In Fries, the court explained that “upon experiencing a symptom[,] a plaintiff has a duty to investigate both the injury and any suspect cause.” Id. at 1096. Further, FELA does not “allow a plaintiff to unilaterally postpone the running of the statute of limitations by negligently failing to investigate the fact of and cause of his injury.” Id. at 1095–96 (citing Kubrick, 444 U.S. 111, 123). As the Fries court further explained:
The Court held in Kubrick that a plaintiff must act diligently and cannot wait until the injury is actually made known to him by some unplanned incident, such as the unexpected medical diagnosis that occurred here. Rather, upon experiencing symptoms a plaintiff has a duty to investigate both the injury and any suspect cause. Kubrick, 444 U.S. at 123, 100 S.Ct. at 360. As the district court aptly stated, “[t]o allow a plaintiff to unilaterally postpone the running of the statute of limitations by negligently failing to investigate the fact of and cause of his injury would thwart the legislative intent of 45 U.S.C. § 56.”
Id. at 1095–96. Following this same logic, in Mix v. Delaware & Hudson Railway Co., 345 F.3d 82 (2d Cir.2003), cert. denied, 540 U.S. 1183 (2004), the court stated as follows:
Regardless of whether he [Mix] received an actual diagnosis, undisputed facts indicate that Mix knew that he was having problems with his hearing. The fact that Mix may not have had actual knowledge of his medical diagnosis would not relieve him of his duty of exercising due diligence based upon strong indications that he did, in fact, have an injury.
Id. at 87.
Thus, even if we were to agree with Mr. Caudill's contention that he sued for spondylolisthesis, which was not diagnosed until 2008,17 the fact remains that he experienced back pain as far back as 1985 and began receiving chiropractic treatment for his back pain in 2001. Moreover, by late 2005, Mr. Caudill's complaints were such that Dr. Darnell ordered an x-ray of his lumbar spine. Even Mr. Caudill's neurosurgeon, Dr. Tibbs, agreed that Mr. Caudill's symptoms “had been going on for at least five or seven years ․ [,]” by the time Dr. Tibbs saw him in 2008. Importantly, at the same time that Mr. Caudill is experiencing back pain, he complained numerous times to railroad officials, trainmasters, and union officials about the seats on the locomotives.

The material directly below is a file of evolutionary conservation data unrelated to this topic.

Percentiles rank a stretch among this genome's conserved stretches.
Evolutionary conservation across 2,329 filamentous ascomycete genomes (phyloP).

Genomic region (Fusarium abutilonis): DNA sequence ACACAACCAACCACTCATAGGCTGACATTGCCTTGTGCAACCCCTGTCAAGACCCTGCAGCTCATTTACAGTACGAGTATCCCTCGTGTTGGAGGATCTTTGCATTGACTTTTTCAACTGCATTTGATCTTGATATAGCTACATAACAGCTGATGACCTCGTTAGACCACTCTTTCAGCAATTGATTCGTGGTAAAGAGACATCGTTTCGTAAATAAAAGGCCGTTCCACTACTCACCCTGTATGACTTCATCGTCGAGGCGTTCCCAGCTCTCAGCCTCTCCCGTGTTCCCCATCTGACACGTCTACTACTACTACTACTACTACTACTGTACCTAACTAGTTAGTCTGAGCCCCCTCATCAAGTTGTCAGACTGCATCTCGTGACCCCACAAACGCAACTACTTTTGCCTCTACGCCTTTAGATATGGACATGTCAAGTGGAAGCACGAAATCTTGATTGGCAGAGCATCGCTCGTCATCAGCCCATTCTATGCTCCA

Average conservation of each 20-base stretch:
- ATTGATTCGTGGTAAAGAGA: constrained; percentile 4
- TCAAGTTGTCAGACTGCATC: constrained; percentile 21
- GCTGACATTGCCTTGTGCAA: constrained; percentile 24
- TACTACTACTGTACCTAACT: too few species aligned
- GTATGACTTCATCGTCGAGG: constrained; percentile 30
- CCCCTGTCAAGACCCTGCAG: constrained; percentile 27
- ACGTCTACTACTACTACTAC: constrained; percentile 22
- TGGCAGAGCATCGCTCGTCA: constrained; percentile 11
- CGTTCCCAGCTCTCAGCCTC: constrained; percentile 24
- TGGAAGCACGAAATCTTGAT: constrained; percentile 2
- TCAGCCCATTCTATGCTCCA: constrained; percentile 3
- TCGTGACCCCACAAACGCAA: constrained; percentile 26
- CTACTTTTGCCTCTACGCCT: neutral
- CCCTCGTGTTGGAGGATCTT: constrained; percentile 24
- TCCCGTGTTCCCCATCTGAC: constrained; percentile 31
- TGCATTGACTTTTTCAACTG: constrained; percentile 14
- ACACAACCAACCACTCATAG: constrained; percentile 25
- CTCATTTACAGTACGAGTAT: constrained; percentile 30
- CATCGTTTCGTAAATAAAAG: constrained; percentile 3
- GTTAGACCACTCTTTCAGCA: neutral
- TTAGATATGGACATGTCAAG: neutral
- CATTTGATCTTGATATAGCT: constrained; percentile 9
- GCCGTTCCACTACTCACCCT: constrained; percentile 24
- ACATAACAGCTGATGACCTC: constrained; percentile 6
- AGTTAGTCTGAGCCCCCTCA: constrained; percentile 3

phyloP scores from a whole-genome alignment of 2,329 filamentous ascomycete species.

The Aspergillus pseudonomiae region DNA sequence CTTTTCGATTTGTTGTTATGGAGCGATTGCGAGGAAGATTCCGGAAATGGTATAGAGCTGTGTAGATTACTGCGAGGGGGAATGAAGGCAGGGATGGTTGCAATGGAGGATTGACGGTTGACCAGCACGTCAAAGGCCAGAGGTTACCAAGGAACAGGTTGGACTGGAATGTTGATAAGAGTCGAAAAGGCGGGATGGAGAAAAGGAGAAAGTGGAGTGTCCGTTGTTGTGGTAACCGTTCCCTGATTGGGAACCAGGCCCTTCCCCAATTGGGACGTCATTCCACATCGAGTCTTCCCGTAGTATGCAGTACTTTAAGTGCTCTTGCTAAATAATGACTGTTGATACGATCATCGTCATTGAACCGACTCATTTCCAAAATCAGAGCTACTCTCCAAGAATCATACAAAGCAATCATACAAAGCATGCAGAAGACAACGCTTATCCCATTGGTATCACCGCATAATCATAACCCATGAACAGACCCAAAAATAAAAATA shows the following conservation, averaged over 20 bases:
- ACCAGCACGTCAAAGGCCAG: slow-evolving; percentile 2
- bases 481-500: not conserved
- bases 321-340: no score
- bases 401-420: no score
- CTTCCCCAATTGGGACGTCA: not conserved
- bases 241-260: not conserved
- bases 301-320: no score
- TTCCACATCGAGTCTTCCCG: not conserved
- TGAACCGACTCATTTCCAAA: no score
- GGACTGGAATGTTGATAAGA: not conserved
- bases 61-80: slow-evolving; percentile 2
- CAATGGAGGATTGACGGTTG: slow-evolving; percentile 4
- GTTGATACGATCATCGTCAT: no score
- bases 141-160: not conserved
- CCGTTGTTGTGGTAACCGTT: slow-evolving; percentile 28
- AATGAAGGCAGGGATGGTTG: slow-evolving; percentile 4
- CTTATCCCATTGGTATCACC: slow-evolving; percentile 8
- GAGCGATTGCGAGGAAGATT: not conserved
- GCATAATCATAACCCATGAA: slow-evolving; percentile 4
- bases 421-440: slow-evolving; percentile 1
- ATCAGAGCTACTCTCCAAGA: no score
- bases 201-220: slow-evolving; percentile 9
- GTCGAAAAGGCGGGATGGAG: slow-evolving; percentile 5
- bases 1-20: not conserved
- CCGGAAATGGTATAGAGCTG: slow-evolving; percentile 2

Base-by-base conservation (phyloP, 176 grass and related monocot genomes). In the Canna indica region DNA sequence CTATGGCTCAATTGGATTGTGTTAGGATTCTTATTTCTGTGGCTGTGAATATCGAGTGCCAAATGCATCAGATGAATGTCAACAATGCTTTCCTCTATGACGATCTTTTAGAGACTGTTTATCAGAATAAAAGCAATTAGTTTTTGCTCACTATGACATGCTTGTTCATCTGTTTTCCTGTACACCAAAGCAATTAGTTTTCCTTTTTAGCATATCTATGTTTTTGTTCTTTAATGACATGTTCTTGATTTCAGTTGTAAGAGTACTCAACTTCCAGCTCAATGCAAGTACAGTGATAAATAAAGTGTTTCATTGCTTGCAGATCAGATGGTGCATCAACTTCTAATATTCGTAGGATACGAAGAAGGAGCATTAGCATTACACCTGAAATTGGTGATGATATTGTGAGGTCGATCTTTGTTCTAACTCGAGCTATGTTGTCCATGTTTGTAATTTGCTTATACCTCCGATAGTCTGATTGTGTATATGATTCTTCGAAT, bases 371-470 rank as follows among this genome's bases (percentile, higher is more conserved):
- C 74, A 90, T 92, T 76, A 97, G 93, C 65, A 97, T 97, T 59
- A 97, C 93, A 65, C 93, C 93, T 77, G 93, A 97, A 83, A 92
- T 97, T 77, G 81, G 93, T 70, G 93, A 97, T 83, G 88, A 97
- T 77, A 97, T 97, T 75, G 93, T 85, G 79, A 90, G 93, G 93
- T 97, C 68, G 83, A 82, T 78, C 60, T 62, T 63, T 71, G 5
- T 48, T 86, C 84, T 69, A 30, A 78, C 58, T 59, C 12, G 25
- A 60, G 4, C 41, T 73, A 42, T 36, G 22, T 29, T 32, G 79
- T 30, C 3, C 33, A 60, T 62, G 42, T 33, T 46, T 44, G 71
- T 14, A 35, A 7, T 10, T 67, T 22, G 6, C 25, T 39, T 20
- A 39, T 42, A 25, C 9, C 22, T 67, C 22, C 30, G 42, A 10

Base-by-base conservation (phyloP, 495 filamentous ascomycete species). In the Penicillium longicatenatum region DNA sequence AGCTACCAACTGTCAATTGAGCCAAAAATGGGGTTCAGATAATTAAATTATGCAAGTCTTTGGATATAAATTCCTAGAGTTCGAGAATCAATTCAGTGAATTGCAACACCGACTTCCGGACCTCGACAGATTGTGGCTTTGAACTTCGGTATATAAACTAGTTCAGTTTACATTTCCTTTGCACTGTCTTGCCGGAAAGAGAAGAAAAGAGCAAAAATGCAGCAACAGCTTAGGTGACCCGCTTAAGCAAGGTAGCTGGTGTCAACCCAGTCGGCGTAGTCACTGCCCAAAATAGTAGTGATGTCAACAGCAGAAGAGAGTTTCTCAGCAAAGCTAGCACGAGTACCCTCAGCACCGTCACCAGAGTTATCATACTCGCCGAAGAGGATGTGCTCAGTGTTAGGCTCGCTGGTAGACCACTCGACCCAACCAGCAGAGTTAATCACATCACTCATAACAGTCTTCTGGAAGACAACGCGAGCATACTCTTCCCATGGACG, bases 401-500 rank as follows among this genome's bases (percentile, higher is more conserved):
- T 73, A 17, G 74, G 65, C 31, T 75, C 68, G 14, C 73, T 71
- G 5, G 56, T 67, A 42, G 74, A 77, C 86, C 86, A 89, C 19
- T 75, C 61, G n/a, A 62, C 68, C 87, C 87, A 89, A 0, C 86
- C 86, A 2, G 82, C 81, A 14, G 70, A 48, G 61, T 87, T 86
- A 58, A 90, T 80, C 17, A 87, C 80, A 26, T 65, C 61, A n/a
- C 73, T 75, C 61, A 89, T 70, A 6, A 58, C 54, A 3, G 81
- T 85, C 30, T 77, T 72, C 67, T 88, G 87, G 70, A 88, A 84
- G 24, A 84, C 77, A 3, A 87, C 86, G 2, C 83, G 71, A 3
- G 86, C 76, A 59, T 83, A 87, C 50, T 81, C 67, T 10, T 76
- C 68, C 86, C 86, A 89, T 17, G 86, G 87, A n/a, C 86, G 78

Mr. Caudill endeavors to evade the statute of limitations by arguing that his family doctor, Dr. Darnell, never told him the results of his x-ray taken in 2005, and never told him that his back pain was work-related. By the same token, Mr. Caudill admittedly never followed up with Dr. Darnell concerning the results of his 2005 x-ray, and there is no indication in the record that he ever told Dr. Darnell, or any other healthcare provider, of his complaints that the unsupportive seats on the locomotives caused the jarring and vibration on the locomotives to “end up right in your back.” Consequently, even if we were to accept Mr. Caudill's representation that he did not have actual knowledge of his medical diagnosis in 2005, the case law discussed herein is clear: Mr. Caudill had an affirmative duty to exercise due diligence because there were strong indications that he did, in fact, have an injury. See Mix, 345 F.3d 82.